You could say that my railroad, the Madham Line, is almost the most important thing in my life. Next to Andy Morrow, my best friend. Lots of people think Doug Hanson is a freak -- he gets beat up after school, and the girl of his dreams calls him a worm. Doug's only refuge is creating an elaborate bridge for the model railroad in his basement and hanging out with his best friend, Andy Morrow, a popular football star who could date any girl in school. Doug and Andy talk about everything -- except what happened at the Tuttle place a few years back. It does not matter to Andy that we live in completely different realities. I'm Andy's best friend. It does not matter to Andy that we hardly ever actually do anything together. As Doug retreats deeper and deeper into his own reality, long-buried secrets threaten to destroy both Doug and Andy -- and everything else in Doug's fragile world.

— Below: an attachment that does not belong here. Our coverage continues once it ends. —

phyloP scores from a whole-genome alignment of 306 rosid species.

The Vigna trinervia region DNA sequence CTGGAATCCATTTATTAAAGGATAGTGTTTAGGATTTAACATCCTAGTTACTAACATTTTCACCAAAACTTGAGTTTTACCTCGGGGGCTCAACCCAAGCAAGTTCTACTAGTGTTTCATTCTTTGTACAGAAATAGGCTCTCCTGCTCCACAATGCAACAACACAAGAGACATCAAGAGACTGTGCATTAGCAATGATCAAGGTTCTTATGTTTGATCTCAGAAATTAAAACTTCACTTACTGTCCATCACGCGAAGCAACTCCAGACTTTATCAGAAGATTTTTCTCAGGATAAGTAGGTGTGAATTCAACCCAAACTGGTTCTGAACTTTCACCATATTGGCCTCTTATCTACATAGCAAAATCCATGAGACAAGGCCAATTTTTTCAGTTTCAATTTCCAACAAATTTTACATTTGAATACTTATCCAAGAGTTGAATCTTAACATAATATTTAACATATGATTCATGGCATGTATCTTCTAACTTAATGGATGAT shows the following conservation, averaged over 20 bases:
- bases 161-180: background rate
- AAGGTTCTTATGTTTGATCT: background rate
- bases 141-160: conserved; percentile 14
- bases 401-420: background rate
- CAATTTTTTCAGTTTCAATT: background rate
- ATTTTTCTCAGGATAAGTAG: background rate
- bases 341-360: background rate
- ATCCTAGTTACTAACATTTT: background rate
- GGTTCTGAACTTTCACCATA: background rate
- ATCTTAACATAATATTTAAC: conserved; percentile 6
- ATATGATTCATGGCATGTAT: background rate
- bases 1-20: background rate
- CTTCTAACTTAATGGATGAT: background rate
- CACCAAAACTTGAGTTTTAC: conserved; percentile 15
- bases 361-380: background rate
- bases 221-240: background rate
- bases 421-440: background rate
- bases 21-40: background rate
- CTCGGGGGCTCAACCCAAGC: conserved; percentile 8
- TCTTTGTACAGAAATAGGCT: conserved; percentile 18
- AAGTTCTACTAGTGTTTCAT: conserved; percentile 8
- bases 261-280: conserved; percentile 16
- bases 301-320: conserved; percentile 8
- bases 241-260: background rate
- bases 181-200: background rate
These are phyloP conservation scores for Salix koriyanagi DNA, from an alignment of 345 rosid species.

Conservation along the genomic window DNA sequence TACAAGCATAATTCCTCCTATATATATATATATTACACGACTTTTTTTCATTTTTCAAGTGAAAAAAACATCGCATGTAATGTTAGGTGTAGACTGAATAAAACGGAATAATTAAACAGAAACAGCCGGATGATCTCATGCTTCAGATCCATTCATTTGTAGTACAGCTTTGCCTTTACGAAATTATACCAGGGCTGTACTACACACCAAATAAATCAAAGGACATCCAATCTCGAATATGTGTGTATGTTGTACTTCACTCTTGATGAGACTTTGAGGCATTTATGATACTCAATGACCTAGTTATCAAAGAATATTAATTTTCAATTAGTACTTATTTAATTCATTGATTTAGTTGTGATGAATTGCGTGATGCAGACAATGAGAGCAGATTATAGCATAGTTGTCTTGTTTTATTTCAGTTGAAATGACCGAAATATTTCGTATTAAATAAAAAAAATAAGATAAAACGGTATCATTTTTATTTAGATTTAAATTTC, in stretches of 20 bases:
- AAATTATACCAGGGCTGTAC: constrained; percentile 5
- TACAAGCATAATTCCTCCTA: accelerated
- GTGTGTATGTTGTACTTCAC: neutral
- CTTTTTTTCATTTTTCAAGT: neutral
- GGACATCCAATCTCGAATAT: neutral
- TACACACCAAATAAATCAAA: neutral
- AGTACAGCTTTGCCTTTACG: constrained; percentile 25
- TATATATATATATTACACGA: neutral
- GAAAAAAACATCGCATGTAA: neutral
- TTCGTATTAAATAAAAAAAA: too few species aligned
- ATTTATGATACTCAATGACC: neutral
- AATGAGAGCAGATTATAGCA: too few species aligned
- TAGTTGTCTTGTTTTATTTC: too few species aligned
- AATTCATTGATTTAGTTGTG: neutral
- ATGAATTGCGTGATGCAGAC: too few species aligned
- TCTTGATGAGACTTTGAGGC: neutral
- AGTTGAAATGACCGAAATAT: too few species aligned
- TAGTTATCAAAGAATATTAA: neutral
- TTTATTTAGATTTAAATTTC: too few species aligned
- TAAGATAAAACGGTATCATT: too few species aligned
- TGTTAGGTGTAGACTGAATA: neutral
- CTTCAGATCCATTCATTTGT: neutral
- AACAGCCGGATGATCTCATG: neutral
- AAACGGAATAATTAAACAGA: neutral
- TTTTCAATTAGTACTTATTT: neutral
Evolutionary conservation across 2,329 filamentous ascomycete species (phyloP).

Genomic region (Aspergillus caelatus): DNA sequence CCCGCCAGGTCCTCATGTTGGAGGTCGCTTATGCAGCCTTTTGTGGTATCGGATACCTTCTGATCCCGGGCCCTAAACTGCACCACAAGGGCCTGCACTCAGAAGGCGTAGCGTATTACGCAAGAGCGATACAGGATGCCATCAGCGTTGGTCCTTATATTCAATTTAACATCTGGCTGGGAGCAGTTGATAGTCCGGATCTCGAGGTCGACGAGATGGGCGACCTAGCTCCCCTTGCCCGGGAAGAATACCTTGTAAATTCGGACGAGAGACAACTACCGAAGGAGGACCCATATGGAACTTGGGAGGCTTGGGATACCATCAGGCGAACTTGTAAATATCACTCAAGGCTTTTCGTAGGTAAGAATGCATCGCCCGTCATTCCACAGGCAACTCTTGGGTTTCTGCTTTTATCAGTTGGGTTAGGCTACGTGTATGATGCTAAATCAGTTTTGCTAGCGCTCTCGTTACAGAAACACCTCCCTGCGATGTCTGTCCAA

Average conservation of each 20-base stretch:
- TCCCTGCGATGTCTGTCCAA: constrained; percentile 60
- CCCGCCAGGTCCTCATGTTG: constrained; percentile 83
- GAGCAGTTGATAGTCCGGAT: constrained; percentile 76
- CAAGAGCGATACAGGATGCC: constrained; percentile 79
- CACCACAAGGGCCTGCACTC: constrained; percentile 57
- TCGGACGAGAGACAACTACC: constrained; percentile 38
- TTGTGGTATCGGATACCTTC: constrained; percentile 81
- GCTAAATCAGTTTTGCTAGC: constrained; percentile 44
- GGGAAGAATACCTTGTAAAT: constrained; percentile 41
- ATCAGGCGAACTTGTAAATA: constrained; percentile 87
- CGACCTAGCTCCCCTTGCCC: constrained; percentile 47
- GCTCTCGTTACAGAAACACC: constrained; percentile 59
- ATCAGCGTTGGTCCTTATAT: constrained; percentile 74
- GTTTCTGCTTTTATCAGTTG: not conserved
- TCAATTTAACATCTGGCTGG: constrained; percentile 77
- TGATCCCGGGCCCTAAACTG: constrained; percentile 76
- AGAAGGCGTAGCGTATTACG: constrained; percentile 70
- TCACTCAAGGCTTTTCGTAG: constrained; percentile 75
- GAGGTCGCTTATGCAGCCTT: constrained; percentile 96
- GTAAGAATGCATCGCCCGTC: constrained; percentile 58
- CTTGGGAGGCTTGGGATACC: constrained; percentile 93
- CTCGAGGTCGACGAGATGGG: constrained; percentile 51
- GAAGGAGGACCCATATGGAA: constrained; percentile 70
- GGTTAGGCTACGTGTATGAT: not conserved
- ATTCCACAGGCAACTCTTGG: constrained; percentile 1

Jack Lund figures a good day is when his dad's too drunk to beat up his mom. For Jack, Bogg's End is the end. The end of the turbulent, see-saw years of watching his father go on the wagon and fall right back off gain. Once it took two years, but the inevitable inevitably happened. Now it's just Jack and his mom starting over in the strange old house his grandfather left them. But the ride's not over yet. Jack's father returns, full of apologies and promises, and for a little while, things are looking up. Then in one terrifying, sickening moment, everything comes crashing back down again. So Jack runs. He runs through a strange hidden door that takes him back in time to before his parents were born. Before he was born. Maybe with a second chance he can stop the inevitable. At least he's got to try. What Jack doesn't understand, though, is that he can't change his future until he faces his past.